I recently had the privilege of enjoying a wonderful conversation with relational aggression/anti-bullying expert Laura Martocci, who writes for Psychology Today. Our conversation veered toward the topic of preventing bullying around end-of-life decisions and care, and funerals. She’s managed to pull that together into a wonderful article on Psychology Today – I do hope you will check it out! You may also want to check out Laura’s book, Bullying, The Social Destruction of Self, and explore her website atwww.RelationalAggression.com.
Here’s the beginning of the article she posted, explore how death doulas can protect you from bullying – I hope you enjoy it.
Can ‘Death Doulas’ Shield You From Bullying Around Funerals?
Professionals can be ‘pro-active bystanders’ as you prepare last rites
Posted Oct 17, 2016
DOULA: doo-luh; do͞olə; duːlə
“A woman who serves.”
This word, which comes down to us from the ancient Greek, now refers to a professional who is trained to support the physical, emotional, and informational needs of a (new) mother—before and throughout the birth, as well as just after, in the postpartum period that follows.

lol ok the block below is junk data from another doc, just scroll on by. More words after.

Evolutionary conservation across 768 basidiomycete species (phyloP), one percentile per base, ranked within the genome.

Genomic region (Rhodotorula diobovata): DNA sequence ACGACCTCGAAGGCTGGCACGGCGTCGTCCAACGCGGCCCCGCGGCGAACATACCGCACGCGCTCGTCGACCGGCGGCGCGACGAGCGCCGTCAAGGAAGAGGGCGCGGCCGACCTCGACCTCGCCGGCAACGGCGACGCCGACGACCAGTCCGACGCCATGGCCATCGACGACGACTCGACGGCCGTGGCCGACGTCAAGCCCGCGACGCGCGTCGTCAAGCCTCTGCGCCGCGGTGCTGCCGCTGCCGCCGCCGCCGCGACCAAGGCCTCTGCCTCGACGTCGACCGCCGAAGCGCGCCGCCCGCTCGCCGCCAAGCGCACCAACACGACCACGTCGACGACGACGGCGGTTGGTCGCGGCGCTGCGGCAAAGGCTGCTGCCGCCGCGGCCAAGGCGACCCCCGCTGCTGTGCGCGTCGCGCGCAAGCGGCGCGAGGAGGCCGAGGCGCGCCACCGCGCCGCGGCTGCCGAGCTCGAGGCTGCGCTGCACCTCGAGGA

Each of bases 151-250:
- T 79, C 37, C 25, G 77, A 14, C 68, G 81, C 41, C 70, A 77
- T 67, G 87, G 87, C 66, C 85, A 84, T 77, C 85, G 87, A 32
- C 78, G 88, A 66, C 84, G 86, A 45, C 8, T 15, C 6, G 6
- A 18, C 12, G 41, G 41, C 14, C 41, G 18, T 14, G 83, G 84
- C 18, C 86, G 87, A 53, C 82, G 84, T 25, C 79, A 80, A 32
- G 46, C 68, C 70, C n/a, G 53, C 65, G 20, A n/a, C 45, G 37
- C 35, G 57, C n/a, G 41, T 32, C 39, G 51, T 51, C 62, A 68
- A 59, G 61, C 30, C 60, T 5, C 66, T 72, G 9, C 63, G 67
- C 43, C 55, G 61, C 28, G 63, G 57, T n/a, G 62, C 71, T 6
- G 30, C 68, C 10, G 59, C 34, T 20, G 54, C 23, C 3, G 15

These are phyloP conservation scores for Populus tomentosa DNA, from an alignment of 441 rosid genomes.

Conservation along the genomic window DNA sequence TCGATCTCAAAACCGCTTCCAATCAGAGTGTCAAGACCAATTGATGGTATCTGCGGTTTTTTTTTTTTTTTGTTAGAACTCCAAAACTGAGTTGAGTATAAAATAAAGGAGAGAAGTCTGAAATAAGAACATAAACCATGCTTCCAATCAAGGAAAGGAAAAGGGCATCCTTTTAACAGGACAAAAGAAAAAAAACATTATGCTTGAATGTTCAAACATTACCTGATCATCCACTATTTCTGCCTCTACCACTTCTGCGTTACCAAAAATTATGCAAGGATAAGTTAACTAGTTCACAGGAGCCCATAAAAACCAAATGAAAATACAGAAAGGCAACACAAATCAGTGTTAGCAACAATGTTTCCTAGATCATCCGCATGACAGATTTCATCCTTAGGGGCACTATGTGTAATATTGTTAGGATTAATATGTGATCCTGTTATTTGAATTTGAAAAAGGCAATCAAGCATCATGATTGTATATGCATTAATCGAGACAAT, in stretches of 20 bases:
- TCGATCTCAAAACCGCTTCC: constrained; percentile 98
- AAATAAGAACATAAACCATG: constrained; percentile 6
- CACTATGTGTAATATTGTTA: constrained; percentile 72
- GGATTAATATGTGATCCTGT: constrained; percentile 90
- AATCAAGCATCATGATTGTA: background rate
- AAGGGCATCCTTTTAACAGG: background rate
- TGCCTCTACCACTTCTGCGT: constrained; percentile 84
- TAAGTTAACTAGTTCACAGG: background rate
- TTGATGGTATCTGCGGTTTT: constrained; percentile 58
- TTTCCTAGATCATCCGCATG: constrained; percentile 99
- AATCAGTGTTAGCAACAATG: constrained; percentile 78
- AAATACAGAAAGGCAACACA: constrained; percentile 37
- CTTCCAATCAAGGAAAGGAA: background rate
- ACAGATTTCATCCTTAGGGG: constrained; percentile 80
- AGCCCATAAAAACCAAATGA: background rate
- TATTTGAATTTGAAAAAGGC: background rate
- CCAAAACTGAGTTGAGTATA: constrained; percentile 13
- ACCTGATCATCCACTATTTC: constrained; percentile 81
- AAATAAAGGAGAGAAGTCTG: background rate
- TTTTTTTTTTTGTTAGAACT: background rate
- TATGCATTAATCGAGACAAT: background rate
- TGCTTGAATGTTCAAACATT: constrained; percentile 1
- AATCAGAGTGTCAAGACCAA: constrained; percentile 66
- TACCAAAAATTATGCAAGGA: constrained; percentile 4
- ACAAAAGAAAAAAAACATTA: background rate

A doula assists in the transition from vulnerable state to a stable state. S/he monitors the situation, providing continuous information, encouragement, and practical advice to her client. Laura Saba trains these professionals, and she is now at the forefront of a movement to provide this kind of support at the time of death—training, coaching, and certifying mourning and death doulas.
These individuals assist the dying before and throughout their transition, and support family and friends before, during, and just after, as they pull together funeral and burial rites. They provide continuous information, encouragement, and practical advice during a period of great vulnerability—throughout the process of negotiating death.
No small part of this training, it seems, involves coaching trainees to become pro-active bystanders. Death doulas learn to work with the client to ascertain key stressors and points of vulnerability, and can preemptively troubleshoot potential bullying situations. (These range from the oft-caricatured financial pressuring by the funerary establishment to dissent between family members over burial and ritual choices to overly “helpful” neighbors and friends).
I had a chance to catch up with Laura Saba, and explore how death and mourning doulas can help negotiate pressure from third parties, conflicts, and even active disrespect that can emerge around loss and/or funerary rites. Here’s some of what we talked about: